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Inside Dental Technology
August 2021
Volume 12, Issue 8

Business Models Change After Pandemic

Short- and long-term implications are wide-ranging

Bruce Bryen, CPA, CVA

COVID-19's implications on the health and safety of people all over the world were wide ranging, and the US and the business of the dental laboratory were no exception. No one can discount the past, current, and future health and economic problems associated with the pandemic that shook the world. Balancing those health and economic problems created a quandary that still persists: COVID-19 restrictions crippled many businesses, but unhealthy people cannot go to work, which jeopardizes the safety and financial health of those businesses.  It is like the causality dilemma of the chicken and the egg: Which came first has certainly been an age-old argument. Which problem came first or should be addressed first, the physical and mental health of society or the financial health of industry and related fields of endeavor? Avoiding politics as much as possible, this article will look at some factual findings that have altered and will continue to impact the dental laboratory business in both the short and longer term.

Where Did It Start?

For dental laboratories, the issue started with their clientele-dentists. The virus caused dentists to lose a large amount of patient business, and in some cases, dental offices closed for good.  There were office consolidations, formations of DSOs, and other reductions in personnel and office hours during the early days of COVID-19. Because dental offices were scaling back, the amount of work being sent to laboratories was also being reduced.

Some parts of the country struggled to return to whatever normal may become, but many dentists gradually opened their offices for more hours and made sure that patients knew of the enormous infection control efforts that they were providing. Many dental practices were able to increase their business and, in fact, outperform their expectations. As this was taking place, laboratories were able to recapture more business and have personnel return to work.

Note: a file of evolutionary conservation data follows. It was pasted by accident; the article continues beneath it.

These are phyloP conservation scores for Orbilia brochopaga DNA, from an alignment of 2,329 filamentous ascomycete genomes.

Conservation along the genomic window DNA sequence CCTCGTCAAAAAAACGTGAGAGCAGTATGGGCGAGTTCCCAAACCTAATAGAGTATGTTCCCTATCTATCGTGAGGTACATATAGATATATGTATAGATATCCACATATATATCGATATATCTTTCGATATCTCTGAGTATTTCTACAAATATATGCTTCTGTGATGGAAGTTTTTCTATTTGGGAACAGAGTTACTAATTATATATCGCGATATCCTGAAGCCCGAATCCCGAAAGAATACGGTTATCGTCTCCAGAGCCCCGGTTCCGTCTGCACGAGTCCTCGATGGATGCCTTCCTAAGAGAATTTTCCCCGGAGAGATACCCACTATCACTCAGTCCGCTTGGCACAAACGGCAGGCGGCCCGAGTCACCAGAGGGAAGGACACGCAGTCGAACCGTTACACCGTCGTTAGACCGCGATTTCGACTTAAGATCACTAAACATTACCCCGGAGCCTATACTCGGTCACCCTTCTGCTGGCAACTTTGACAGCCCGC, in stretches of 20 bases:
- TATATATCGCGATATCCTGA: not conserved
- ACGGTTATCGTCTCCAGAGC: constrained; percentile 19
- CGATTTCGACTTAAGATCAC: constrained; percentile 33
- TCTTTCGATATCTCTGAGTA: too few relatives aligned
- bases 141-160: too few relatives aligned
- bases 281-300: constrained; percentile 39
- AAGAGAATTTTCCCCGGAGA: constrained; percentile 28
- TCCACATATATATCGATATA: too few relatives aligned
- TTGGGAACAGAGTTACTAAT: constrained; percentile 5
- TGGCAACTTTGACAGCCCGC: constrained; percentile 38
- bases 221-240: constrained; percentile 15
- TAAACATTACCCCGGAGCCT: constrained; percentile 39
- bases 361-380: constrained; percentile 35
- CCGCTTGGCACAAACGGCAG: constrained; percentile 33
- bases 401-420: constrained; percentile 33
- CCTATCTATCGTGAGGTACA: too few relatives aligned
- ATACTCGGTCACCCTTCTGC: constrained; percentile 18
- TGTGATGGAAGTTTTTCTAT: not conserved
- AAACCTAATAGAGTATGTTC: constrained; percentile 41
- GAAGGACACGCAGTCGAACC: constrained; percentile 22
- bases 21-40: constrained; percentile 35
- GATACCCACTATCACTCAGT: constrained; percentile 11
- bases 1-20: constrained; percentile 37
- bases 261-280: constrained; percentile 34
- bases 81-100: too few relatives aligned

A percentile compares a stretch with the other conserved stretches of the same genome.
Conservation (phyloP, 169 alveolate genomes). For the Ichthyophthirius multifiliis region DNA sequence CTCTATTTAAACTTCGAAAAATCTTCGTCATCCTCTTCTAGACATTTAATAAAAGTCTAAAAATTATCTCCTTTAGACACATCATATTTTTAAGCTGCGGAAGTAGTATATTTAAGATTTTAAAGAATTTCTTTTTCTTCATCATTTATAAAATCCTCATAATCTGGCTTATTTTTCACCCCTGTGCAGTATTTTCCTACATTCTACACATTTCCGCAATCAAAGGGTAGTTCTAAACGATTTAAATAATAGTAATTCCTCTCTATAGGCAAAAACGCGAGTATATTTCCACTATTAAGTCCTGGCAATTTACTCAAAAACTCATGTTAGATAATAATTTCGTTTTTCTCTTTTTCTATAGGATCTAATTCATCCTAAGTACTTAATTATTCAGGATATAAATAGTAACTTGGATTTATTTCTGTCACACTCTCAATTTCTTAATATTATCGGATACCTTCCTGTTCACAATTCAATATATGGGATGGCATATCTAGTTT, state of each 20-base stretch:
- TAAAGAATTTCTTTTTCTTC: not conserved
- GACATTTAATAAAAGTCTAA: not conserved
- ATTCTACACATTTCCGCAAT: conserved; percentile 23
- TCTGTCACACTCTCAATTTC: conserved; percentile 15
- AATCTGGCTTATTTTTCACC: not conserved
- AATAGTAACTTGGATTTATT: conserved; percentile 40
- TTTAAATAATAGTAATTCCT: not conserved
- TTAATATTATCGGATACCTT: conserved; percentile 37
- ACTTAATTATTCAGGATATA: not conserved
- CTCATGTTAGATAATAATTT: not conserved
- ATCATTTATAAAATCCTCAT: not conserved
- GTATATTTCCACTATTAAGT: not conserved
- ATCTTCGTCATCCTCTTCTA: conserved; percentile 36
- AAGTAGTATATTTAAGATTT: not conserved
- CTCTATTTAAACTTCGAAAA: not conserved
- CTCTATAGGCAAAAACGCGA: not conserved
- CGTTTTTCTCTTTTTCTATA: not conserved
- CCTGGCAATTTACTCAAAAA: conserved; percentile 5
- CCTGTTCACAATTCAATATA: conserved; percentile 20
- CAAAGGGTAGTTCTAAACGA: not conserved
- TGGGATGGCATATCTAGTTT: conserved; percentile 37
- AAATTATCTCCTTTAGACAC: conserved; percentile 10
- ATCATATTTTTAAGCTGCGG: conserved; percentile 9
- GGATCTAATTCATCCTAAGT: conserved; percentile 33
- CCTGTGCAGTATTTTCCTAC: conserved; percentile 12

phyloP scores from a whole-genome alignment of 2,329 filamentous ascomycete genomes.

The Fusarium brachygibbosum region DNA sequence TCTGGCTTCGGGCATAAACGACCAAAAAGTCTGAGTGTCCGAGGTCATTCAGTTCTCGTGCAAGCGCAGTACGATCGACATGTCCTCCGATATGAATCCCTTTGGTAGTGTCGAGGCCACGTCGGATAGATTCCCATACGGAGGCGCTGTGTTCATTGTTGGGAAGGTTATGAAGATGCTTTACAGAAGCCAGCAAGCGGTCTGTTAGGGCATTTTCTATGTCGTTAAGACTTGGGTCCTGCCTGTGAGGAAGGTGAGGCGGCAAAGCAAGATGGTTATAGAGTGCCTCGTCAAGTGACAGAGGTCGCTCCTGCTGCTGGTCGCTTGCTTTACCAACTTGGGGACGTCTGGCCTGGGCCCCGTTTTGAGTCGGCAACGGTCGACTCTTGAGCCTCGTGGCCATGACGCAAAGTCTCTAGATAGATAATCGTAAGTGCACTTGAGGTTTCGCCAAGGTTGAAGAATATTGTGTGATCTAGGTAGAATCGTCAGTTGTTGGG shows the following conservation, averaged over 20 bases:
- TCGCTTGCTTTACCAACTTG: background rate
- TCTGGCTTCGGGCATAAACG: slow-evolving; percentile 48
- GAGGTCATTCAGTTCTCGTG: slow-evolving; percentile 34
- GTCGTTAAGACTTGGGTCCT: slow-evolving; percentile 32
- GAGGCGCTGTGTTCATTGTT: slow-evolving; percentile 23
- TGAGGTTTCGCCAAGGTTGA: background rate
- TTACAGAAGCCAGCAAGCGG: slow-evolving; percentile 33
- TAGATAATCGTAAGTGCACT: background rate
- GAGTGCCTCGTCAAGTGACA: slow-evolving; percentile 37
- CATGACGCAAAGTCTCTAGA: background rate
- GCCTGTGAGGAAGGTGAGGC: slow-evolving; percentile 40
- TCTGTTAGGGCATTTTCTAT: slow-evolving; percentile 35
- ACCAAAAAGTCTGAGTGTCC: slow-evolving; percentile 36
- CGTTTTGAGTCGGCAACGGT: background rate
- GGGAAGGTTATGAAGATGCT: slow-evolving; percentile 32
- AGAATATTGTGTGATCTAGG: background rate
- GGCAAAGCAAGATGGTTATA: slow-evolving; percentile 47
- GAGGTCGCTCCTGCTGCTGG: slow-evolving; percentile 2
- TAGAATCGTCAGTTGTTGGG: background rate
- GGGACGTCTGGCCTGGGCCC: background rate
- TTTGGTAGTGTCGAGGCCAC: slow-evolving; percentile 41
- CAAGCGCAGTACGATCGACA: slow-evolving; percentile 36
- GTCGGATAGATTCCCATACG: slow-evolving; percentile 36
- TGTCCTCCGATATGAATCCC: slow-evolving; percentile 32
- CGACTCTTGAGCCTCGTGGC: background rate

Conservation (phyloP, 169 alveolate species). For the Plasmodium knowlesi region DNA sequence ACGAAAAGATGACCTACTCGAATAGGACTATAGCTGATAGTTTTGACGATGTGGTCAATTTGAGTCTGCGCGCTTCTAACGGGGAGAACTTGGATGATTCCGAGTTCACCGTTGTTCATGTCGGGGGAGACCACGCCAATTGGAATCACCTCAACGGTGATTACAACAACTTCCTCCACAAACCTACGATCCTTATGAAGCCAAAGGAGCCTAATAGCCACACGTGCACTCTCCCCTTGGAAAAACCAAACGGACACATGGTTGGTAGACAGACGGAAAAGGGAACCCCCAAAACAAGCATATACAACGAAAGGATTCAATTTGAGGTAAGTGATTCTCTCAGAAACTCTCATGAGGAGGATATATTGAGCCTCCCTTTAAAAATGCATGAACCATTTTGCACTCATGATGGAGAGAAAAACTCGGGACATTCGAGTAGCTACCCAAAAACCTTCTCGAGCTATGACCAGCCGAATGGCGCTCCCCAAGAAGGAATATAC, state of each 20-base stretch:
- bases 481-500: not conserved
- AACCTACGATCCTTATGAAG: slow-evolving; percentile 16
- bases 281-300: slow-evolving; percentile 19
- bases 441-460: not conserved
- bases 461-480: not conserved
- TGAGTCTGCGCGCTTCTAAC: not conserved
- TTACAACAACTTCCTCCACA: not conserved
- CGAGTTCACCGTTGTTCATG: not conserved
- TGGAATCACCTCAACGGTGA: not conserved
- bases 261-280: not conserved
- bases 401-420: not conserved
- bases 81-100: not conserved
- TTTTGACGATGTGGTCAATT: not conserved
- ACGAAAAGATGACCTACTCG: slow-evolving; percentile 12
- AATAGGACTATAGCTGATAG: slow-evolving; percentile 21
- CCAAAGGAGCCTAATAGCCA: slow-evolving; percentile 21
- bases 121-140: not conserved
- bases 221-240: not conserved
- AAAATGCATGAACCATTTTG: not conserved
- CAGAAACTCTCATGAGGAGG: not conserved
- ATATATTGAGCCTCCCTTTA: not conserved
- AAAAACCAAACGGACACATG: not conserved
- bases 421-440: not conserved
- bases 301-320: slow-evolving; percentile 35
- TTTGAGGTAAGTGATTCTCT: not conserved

This revival has led many laboratory owners to brighten their outlooks on what their businesses will be over the short and long term. Many have resumed investing in both expensive equipment and education for their employees. Technology has helped laboratories reinforce their role, using the increased speed and accuracy to make believers of dentists who might have once aspired to eliminate or substantially reduce their laboratory bills by bringing work in-house. Many dentists have already experienced the struggles associated with trying to fabricate restorations chairside, and have soured on ever considering it again, so the ability to continue pushing the limits of technology is supremely important for laboratories.

Efficiency and Accuracy

As some dental offices were closing for good, some laboratories also closed rather than attempt to overcome the economic hardships they were facing with the loss of business and personnel while the pandemic surged. Others consolidated just like the dental offices in attempting to reduce their overhead and rely less on personnel. Those remaining are probably much stronger financially, less dependent on unskilled personnel, and operating with significantly reduced overhead.

In the longer term, this experience was an eye opener for laboratory owners, and in many respects, the lasting impact may be positive. Laboratory owners now know that utilizing technology and fewer but more highly skilled personnel-along with a sanitized, protective floor plan-will produce more profits. It can also ensure better working conditions, compensation, and benefits for those highly skilled personnel, and a much brighter future for the laboratories as a whole.

Even though technology is changing rapidly, the purchasing or leasing of new equipment to better satisfy dentists' needs is becoming much easier. Lenders understand the strategic approach as well as the overhaul that many laboratories have undergone because of the pandemic. The lenders see the expense reductions and the business plans-including personnel and skill sets- that they now have, and are satisfied with the transition to this type of dental laboratory model.

This approach is not for survival but for expansion and potentially the acquisition of other laboratories. As more laboratories adopt this model, there will probably be more consolidations, but from positions of strength. Dental laboratories, like the dentists' DSOs, will be much more competitive and profitable by offering efficiency, accuracy, and a quicker response for production and delivery to dentists and patients.

About the Author

Bruce Bryen, CPA, CVAis the principal in the firm of Baratz CPA and Associates in Fort Washington, Pennsylvania.

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